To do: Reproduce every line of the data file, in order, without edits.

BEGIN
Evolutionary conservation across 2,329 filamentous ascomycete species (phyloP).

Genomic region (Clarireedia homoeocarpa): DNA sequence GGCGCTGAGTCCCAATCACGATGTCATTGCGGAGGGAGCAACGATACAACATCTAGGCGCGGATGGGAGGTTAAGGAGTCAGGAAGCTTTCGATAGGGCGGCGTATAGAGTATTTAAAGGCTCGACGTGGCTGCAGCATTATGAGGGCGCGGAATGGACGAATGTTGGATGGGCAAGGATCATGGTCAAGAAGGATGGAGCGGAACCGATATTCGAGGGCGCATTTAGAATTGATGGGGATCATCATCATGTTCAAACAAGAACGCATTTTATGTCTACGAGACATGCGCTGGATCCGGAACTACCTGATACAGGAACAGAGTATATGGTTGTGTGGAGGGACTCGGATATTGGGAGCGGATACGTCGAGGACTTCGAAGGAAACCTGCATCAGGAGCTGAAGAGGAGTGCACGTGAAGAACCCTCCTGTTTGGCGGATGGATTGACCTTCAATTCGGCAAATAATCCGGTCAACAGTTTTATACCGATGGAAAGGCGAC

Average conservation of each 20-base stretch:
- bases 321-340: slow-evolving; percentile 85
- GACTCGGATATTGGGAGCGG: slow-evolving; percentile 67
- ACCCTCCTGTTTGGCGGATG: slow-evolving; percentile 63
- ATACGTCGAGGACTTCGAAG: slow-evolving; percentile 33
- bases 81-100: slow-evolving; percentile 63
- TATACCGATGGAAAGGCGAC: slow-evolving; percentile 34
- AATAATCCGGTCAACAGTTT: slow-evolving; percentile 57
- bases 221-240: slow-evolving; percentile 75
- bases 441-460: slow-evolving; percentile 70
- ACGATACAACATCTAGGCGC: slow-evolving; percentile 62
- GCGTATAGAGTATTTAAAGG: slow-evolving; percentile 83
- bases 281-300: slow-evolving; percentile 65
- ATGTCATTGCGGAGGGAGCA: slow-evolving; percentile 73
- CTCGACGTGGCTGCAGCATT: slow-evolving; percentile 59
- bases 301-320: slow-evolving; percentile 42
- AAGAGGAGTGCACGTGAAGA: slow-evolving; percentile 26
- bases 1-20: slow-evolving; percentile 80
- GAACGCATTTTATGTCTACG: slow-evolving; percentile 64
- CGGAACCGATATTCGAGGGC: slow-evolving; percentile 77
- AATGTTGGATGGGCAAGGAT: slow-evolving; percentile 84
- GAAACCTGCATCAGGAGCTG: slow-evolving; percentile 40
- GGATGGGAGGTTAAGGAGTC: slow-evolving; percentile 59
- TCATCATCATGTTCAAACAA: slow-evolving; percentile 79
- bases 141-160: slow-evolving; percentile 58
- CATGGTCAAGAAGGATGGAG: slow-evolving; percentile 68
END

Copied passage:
Evolutionary conservation across 2,329 filamentous ascomycete species (phyloP).

Genomic region (Clarireedia homoeocarpa): DNA sequence GGCGCTGAGTCCCAATCACGATGTCATTGCGGAGGGAGCAACGATACAACATCTAGGCGCGGATGGGAGGTTAAGGAGTCAGGAAGCTTTCGATAGGGCGGCGTATAGAGTATTTAAAGGCTCGACGTGGCTGCAGCATTATGAGGGCGCGGAATGGACGAATGTTGGATGGGCAAGGATCATGGTCAAGAAGGATGGAGCGGAACCGATATTCGAGGGCGCATTTAGAATTGATGGGGATCATCATCATGTTCAAACAAGAACGCATTTTATGTCTACGAGACATGCGCTGGATCCGGAACTACCTGATACAGGAACAGAGTATATGGTTGTGTGGAGGGACTCGGATATTGGGAGCGGATACGTCGAGGACTTCGAAGGAAACCTGCATCAGGAGCTGAAGAGGAGTGCACGTGAAGAACCCTCCTGTTTGGCGGATGGATTGACCTTCAATTCGGCAAATAATCCGGTCAACAGTTTTATACCGATGGAAAGGCGAC

Average conservation of each 20-base stretch:
- bases 321-340: slow-evolving; percentile 85
- GACTCGGATATTGGGAGCGG: slow-evolving; percentile 67
- ACCCTCCTGTTTGGCGGATG: slow-evolving; percentile 63
- ATACGTCGAGGACTTCGAAG: slow-evolving; percentile 33
- bases 81-100: slow-evolving; percentile 63
- TATACCGATGGAAAGGCGAC: slow-evolving; percentile 34
- AATAATCCGGTCAACAGTTT: slow-evolving; percentile 57
- bases 221-240: slow-evolving; percentile 75
- bases 441-460: slow-evolving; percentile 70
- ACGATACAACATCTAGGCGC: slow-evolving; percentile 62
- GCGTATAGAGTATTTAAAGG: slow-evolving; percentile 83
- bases 281-300: slow-evolving; percentile 65
- ATGTCATTGCGGAGGGAGCA: slow-evolving; percentile 73
- CTCGACGTGGCTGCAGCATT: slow-evolving; percentile 59
- bases 301-320: slow-evolving; percentile 42
- AAGAGGAGTGCACGTGAAGA: slow-evolving; percentile 26
- bases 1-20: slow-evolving; percentile 80
- GAACGCATTTTATGTCTACG: slow-evolving; percentile 64
- CGGAACCGATATTCGAGGGC: slow-evolving; percentile 77
- AATGTTGGATGGGCAAGGAT: slow-evolving; percentile 84
- GAAACCTGCATCAGGAGCTG: slow-evolving; percentile 40
- GGATGGGAGGTTAAGGAGTC: slow-evolving; percentile 59
- TCATCATCATGTTCAAACAA: slow-evolving; percentile 79
- bases 141-160: slow-evolving; percentile 58
- CATGGTCAAGAAGGATGGAG: slow-evolving; percentile 68